The Virtues Of Sharing (Southern-Style)
- February 10, 2014
- Posted by: Rochelle
- Category: Personal Brand, Tribe Building
What happens when a Yankee and a Texan marry? Well in my own case, I inherited a bunch of southern family. I’ve learned to say “y’all” and “bless her heart”. The family tree includes Crutch and Buck, Bubba (seriously), Uncle Son and Aunt Willie Lee (nicknamed “Aunt Snazz”), who still mowed her own lawn at 90.
But the biggest gift from my southern in-laws has got to be that they share things. Big things, little things. They ask questions, and seem to genuinely want to know the answers. Yankees—or at least my band of Connecticut and Vermont Yankees—are much more tight-lipped. You’ve got to drag things out of them, even after you’ve known them for years.
I like to think my southern branch is on to something.
Have you ever noticed how much easier it is to connect with those who let down the curtain a bit? They show us how real they are. Their vulnerability, their being human, actually draws us closer.
It can be sharing a personal loss, as Charles Green so eloquently wrote about his beloved dog Sammy. He didn’t do it to earn SEO points, he did it because he had to. It was too important to his life NOT to. If you read the comments, you’ll note they are unusually personal and reflective. Charlie hit a chord with his heart-felt story.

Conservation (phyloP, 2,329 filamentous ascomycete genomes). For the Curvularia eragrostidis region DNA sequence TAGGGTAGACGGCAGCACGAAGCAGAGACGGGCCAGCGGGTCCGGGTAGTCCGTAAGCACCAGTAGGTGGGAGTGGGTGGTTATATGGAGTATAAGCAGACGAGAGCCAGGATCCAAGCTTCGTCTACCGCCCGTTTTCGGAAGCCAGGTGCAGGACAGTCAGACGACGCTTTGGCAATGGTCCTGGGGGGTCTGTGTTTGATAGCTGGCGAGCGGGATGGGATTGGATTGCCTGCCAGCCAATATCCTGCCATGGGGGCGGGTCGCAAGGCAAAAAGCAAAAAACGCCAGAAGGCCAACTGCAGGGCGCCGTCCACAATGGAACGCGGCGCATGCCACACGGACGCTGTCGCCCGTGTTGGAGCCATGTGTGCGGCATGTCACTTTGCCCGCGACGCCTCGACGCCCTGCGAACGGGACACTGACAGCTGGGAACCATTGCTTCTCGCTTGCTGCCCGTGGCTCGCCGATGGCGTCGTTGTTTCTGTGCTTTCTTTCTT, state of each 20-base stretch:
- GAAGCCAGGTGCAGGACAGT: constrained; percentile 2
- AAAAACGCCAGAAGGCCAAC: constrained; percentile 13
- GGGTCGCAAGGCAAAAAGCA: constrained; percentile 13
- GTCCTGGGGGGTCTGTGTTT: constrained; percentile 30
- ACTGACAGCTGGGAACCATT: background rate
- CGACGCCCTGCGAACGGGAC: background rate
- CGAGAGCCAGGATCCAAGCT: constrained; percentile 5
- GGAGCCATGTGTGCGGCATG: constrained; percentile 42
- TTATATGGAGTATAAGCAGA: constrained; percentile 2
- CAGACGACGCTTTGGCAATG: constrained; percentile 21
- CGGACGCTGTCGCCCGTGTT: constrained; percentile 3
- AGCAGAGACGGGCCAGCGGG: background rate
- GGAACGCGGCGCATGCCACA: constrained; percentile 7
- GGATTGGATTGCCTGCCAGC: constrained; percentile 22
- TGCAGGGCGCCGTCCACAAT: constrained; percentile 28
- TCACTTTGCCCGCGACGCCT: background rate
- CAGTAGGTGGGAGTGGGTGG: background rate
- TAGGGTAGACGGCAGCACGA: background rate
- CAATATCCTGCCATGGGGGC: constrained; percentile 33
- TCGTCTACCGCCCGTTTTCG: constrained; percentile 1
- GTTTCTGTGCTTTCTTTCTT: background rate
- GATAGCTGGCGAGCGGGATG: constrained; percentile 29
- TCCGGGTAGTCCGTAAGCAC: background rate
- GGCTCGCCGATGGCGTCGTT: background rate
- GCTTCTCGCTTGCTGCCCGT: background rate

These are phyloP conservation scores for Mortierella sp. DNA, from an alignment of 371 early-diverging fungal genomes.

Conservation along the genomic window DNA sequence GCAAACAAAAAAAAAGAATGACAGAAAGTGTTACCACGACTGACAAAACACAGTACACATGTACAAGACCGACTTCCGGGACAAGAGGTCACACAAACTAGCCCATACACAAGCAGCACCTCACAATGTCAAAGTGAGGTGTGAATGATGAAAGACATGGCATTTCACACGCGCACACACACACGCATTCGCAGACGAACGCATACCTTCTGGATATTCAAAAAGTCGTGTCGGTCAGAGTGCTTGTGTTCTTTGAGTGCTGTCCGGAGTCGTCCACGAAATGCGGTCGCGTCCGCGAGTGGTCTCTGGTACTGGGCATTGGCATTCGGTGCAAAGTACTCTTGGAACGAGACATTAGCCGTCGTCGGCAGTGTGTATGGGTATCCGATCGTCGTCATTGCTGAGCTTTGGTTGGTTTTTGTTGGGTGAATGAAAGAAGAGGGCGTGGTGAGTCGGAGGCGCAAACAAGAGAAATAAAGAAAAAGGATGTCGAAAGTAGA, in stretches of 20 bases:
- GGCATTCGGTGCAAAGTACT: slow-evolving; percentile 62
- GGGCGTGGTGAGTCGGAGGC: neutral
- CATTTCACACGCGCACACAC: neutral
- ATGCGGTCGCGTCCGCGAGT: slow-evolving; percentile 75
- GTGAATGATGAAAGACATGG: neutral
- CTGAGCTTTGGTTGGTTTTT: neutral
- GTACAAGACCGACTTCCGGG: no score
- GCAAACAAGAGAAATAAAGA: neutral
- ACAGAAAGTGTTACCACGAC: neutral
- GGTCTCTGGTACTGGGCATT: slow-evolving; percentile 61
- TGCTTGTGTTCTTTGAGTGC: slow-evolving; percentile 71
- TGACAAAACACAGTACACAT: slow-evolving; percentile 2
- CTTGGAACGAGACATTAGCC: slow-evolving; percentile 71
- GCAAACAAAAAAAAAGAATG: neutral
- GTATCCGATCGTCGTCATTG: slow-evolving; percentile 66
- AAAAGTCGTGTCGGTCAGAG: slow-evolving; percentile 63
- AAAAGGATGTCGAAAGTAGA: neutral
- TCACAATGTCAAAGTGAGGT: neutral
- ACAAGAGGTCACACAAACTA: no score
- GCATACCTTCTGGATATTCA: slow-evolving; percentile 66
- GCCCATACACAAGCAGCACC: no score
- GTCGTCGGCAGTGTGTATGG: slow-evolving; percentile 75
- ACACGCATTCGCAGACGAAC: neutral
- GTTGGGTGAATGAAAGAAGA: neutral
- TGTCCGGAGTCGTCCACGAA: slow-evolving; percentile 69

Sometimes, it’s telling the REAL truth about what you’re feeling vs hiding it behind bluster. I had been mystified by a client’s abrupt dismissal of a stunningly gorgeous shot of her we wanted to use on her website. “It’s a bad photo”, she kept insisting. It was only after some probing that she finally said: “I look so old”. Ah. Now that’s something altogether different. Her oh-so-human feeling immediately made me identify with her (and showed me how to solve the problem).
And maybe it’s just trusting that your story must be shared. Last week I was introduced to a very successful business author. After the usual preliminaries, she could have waxed poetic about her business writing—which would have been the straightest line to revenue for her. But instead, she told me about a personal memoir she wants to write. I was simply blown away with how she immediately took me into her story. She had me hooked. You can bet I will be at the front of the line to read her first non-business book.
Show me you’re human and I will follow you, read your books and maybe even move mountains to help you.
Bet I’m not alone.
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